I think it’s tricky to teach clients this, but I think it’s really the success of a project depends on it. Not to put the weight of the world on your shoulders, listeners, but the entire project depends on clients being able to give you really good feedback, or the project might go off the rails if they give you really bad feedback.

Kaleigh Moore:
I think that that dovetails really nicely into the third part of this, which if the client is able to look at what you’re telling them is prescriptive feedback versus descriptive, and they can learn from that, and then shape their comments based on this is what I need from you, this is what is not so helpful. If they can do that, that’s great. That means you can continue working together in the future, they’re a good match for your work, you guys are communicating well. If they’re not and they continue to deliver negative feedback or feedback that’s really nit picky or that is just downright mean, I’ve had that happen before too, those are people you don’t want to work with again. Maybe you finish the project and again you make a note in your spreadsheet or whatever you use that the feedback process was very difficult. If you have the option to chose between working with that client and working with a different client, you know that you’re going to want to try working with somebody else because the process was difficult, the communication wasn’t working well.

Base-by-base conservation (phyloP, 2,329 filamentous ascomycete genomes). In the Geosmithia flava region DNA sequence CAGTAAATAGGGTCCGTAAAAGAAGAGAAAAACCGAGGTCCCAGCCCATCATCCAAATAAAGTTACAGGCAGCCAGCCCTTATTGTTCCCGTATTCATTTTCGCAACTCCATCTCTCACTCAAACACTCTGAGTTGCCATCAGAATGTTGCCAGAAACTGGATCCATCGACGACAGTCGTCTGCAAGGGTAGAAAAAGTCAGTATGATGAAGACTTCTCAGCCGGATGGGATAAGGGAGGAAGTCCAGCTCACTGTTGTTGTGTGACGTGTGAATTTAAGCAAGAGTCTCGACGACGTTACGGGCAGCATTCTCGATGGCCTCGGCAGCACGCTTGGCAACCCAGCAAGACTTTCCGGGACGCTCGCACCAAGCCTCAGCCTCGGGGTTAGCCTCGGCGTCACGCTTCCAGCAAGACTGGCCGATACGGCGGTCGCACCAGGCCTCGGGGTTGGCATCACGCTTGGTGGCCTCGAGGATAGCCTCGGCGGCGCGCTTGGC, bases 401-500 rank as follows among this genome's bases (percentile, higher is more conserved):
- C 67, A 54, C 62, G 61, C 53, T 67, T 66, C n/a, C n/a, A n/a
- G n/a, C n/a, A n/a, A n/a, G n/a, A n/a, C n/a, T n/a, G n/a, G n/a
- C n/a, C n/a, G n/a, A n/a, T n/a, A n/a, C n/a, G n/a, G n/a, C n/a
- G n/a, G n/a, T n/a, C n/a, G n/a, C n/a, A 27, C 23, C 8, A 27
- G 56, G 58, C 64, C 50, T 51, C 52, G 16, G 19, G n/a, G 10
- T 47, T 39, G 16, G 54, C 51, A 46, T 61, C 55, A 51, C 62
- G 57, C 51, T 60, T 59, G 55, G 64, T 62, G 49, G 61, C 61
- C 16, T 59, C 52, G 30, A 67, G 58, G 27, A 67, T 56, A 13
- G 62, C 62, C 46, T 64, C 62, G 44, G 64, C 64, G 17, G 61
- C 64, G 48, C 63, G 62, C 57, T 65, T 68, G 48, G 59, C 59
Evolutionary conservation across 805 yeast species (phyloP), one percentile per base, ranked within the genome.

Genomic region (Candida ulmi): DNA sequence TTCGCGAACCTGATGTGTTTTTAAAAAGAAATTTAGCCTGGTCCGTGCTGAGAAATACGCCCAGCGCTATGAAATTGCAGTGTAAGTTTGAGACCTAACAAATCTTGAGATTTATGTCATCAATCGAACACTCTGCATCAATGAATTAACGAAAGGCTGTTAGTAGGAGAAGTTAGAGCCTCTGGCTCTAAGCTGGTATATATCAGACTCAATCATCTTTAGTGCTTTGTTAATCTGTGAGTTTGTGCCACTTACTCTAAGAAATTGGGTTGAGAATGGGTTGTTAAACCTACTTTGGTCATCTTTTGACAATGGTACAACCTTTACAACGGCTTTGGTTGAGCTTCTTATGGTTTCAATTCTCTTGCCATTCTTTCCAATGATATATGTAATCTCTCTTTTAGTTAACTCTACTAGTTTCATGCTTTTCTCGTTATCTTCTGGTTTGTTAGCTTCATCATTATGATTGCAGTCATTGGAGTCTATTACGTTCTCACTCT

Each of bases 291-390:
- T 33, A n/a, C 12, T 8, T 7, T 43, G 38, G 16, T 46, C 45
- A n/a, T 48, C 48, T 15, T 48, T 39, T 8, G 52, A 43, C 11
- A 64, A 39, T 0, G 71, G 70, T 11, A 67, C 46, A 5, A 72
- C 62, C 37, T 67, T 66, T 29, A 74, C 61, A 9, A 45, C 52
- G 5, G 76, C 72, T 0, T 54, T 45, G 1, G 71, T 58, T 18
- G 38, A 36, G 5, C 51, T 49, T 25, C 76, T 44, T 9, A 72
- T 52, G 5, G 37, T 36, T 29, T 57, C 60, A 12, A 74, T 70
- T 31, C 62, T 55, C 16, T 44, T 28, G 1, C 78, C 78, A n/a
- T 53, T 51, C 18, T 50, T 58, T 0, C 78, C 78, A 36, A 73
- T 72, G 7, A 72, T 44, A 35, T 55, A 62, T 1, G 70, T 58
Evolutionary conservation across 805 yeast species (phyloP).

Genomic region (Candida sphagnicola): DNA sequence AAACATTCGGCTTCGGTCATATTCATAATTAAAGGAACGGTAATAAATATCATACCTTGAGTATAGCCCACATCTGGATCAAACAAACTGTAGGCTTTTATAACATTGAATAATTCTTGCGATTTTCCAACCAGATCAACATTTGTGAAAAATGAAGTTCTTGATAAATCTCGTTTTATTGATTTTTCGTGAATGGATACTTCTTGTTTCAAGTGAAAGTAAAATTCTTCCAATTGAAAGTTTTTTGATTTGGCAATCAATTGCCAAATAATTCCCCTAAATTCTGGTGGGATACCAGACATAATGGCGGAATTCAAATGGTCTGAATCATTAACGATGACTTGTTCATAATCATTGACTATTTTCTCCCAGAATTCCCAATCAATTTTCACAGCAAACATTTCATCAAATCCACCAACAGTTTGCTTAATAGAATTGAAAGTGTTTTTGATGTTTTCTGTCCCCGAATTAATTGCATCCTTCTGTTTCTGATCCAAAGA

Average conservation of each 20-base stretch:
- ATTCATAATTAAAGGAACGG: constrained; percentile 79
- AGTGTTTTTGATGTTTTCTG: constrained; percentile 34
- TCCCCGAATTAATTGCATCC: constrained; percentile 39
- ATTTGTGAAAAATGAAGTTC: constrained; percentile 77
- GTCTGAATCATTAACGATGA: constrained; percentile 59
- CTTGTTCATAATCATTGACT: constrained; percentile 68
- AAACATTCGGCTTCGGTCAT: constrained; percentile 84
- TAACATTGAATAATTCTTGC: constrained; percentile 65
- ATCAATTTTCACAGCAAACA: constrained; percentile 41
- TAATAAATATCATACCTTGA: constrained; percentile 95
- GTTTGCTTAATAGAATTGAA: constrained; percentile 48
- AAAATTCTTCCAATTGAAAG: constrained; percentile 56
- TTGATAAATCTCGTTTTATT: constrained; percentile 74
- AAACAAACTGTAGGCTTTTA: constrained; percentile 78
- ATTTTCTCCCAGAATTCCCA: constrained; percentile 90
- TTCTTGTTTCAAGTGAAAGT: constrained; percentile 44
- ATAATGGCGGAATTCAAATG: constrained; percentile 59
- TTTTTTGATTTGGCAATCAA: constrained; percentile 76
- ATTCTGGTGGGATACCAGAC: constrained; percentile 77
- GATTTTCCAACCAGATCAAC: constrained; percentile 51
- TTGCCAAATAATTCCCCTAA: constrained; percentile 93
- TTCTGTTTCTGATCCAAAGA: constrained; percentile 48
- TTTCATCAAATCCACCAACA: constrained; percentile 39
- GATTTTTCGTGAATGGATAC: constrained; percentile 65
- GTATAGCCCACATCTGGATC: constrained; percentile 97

Paul Jarvis:
I like that. Do you keep track of how projects go, client to client, so you know that you can look back on those notes?

Kaleigh Moore:
I have just really, really brief notes. I have a spreadsheet that I started from three years ago when I took Creative Class the first time. It outlines what the project was, and what we worked on, and how it went. I enter the feedback that I collect at the end of the process too. It’s not just about did I like working with the person, did they like working with me.